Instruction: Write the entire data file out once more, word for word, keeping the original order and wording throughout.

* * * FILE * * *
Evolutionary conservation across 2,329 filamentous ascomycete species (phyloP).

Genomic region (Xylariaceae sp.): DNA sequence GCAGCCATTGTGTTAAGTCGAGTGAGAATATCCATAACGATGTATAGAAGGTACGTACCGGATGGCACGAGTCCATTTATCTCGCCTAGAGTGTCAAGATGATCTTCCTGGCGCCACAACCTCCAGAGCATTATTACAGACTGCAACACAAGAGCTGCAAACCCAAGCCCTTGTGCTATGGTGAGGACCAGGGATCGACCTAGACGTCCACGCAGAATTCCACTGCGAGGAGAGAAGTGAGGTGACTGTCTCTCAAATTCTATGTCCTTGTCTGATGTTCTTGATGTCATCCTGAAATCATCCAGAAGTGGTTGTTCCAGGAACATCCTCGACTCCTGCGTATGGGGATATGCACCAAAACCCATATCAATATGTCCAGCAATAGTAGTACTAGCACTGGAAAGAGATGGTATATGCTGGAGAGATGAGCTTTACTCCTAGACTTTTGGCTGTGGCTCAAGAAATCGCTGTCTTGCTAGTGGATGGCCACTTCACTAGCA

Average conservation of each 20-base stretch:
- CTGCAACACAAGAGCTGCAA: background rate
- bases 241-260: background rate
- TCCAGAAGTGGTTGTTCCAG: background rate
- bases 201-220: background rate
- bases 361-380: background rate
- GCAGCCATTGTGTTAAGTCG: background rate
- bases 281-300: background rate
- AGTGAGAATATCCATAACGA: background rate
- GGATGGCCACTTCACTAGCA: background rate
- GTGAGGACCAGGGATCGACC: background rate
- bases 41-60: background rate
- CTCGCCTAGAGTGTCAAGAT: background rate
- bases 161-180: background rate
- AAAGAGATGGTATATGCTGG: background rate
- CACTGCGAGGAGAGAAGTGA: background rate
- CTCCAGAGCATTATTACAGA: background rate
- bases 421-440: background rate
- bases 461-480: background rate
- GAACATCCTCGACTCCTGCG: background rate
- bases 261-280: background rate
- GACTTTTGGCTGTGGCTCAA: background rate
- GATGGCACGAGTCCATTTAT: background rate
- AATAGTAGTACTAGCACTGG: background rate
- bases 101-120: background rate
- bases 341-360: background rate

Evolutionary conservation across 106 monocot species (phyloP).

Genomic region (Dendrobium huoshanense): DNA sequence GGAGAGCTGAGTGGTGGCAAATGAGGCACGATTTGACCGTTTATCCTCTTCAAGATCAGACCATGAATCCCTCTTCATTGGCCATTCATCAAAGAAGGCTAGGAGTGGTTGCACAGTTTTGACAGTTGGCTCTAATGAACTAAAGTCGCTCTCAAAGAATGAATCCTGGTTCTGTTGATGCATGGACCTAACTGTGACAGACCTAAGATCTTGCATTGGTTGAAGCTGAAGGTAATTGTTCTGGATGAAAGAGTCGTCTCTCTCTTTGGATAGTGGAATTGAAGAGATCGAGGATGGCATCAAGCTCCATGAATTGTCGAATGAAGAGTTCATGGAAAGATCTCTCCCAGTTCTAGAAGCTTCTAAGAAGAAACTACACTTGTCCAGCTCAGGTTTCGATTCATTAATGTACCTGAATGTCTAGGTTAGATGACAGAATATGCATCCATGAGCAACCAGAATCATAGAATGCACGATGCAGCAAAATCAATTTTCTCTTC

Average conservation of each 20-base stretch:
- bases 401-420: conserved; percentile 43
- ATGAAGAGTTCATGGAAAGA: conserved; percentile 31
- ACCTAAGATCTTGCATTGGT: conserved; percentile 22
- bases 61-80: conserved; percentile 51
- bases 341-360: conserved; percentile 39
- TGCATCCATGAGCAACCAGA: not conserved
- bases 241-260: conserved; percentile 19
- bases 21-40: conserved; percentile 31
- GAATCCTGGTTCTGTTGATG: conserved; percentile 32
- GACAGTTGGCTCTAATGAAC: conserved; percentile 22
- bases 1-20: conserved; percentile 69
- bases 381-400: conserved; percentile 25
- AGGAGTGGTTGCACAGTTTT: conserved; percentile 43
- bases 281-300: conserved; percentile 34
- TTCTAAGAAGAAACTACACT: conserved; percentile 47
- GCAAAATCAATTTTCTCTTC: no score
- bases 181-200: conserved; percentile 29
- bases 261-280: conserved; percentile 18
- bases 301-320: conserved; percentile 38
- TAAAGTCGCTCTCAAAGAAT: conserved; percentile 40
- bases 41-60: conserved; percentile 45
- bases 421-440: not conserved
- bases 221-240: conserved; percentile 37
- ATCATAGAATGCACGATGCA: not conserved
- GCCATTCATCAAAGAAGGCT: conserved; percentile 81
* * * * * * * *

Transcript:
Evolutionary conservation across 2,329 filamentous ascomycete species (phyloP).

Genomic region (Xylariaceae sp.): DNA sequence GCAGCCATTGTGTTAAGTCGAGTGAGAATATCCATAACGATGTATAGAAGGTACGTACCGGATGGCACGAGTCCATTTATCTCGCCTAGAGTGTCAAGATGATCTTCCTGGCGCCACAACCTCCAGAGCATTATTACAGACTGCAACACAAGAGCTGCAAACCCAAGCCCTTGTGCTATGGTGAGGACCAGGGATCGACCTAGACGTCCACGCAGAATTCCACTGCGAGGAGAGAAGTGAGGTGACTGTCTCTCAAATTCTATGTCCTTGTCTGATGTTCTTGATGTCATCCTGAAATCATCCAGAAGTGGTTGTTCCAGGAACATCCTCGACTCCTGCGTATGGGGATATGCACCAAAACCCATATCAATATGTCCAGCAATAGTAGTACTAGCACTGGAAAGAGATGGTATATGCTGGAGAGATGAGCTTTACTCCTAGACTTTTGGCTGTGGCTCAAGAAATCGCTGTCTTGCTAGTGGATGGCCACTTCACTAGCA

Average conservation of each 20-base stretch:
- CTGCAACACAAGAGCTGCAA: background rate
- bases 241-260: background rate
- TCCAGAAGTGGTTGTTCCAG: background rate
- bases 201-220: background rate
- bases 361-380: background rate
- GCAGCCATTGTGTTAAGTCG: background rate
- bases 281-300: background rate
- AGTGAGAATATCCATAACGA: background rate
- GGATGGCCACTTCACTAGCA: background rate
- GTGAGGACCAGGGATCGACC: background rate
- bases 41-60: background rate
- CTCGCCTAGAGTGTCAAGAT: background rate
- bases 161-180: background rate
- AAAGAGATGGTATATGCTGG: background rate
- CACTGCGAGGAGAGAAGTGA: background rate
- CTCCAGAGCATTATTACAGA: background rate
- bases 421-440: background rate
- bases 461-480: background rate
- GAACATCCTCGACTCCTGCG: background rate
- bases 261-280: background rate
- GACTTTTGGCTGTGGCTCAA: background rate
- GATGGCACGAGTCCATTTAT: background rate
- AATAGTAGTACTAGCACTGG: background rate
- bases 101-120: background rate
- bases 341-360: background rate

Evolutionary conservation across 106 monocot species (phyloP).

Genomic region (Dendrobium huoshanense): DNA sequence GGAGAGCTGAGTGGTGGCAAATGAGGCACGATTTGACCGTTTATCCTCTTCAAGATCAGACCATGAATCCCTCTTCATTGGCCATTCATCAAAGAAGGCTAGGAGTGGTTGCACAGTTTTGACAGTTGGCTCTAATGAACTAAAGTCGCTCTCAAAGAATGAATCCTGGTTCTGTTGATGCATGGACCTAACTGTGACAGACCTAAGATCTTGCATTGGTTGAAGCTGAAGGTAATTGTTCTGGATGAAAGAGTCGTCTCTCTCTTTGGATAGTGGAATTGAAGAGATCGAGGATGGCATCAAGCTCCATGAATTGTCGAATGAAGAGTTCATGGAAAGATCTCTCCCAGTTCTAGAAGCTTCTAAGAAGAAACTACACTTGTCCAGCTCAGGTTTCGATTCATTAATGTACCTGAATGTCTAGGTTAGATGACAGAATATGCATCCATGAGCAACCAGAATCATAGAATGCACGATGCAGCAAAATCAATTTTCTCTTC

Average conservation of each 20-base stretch:
- bases 401-420: conserved; percentile 43
- ATGAAGAGTTCATGGAAAGA: conserved; percentile 31
- ACCTAAGATCTTGCATTGGT: conserved; percentile 22
- bases 61-80: conserved; percentile 51
- bases 341-360: conserved; percentile 39
- TGCATCCATGAGCAACCAGA: not conserved
- bases 241-260: conserved; percentile 19
- bases 21-40: conserved; percentile 31
- GAATCCTGGTTCTGTTGATG: conserved; percentile 32
- GACAGTTGGCTCTAATGAAC: conserved; percentile 22
- bases 1-20: conserved; percentile 69
- bases 381-400: conserved; percentile 25
- AGGAGTGGTTGCACAGTTTT: conserved; percentile 43
- bases 281-300: conserved; percentile 34
- TTCTAAGAAGAAACTACACT: conserved; percentile 47
- GCAAAATCAATTTTCTCTTC: no score
- bases 181-200: conserved; percentile 29
- bases 261-280: conserved; percentile 18
- bases 301-320: conserved; percentile 38
- TAAAGTCGCTCTCAAAGAAT: conserved; percentile 40
- bases 41-60: conserved; percentile 45
- bases 421-440: not conserved
- bases 221-240: conserved; percentile 37
- ATCATAGAATGCACGATGCA: not conserved
- GCCATTCATCAAAGAAGGCT: conserved; percentile 81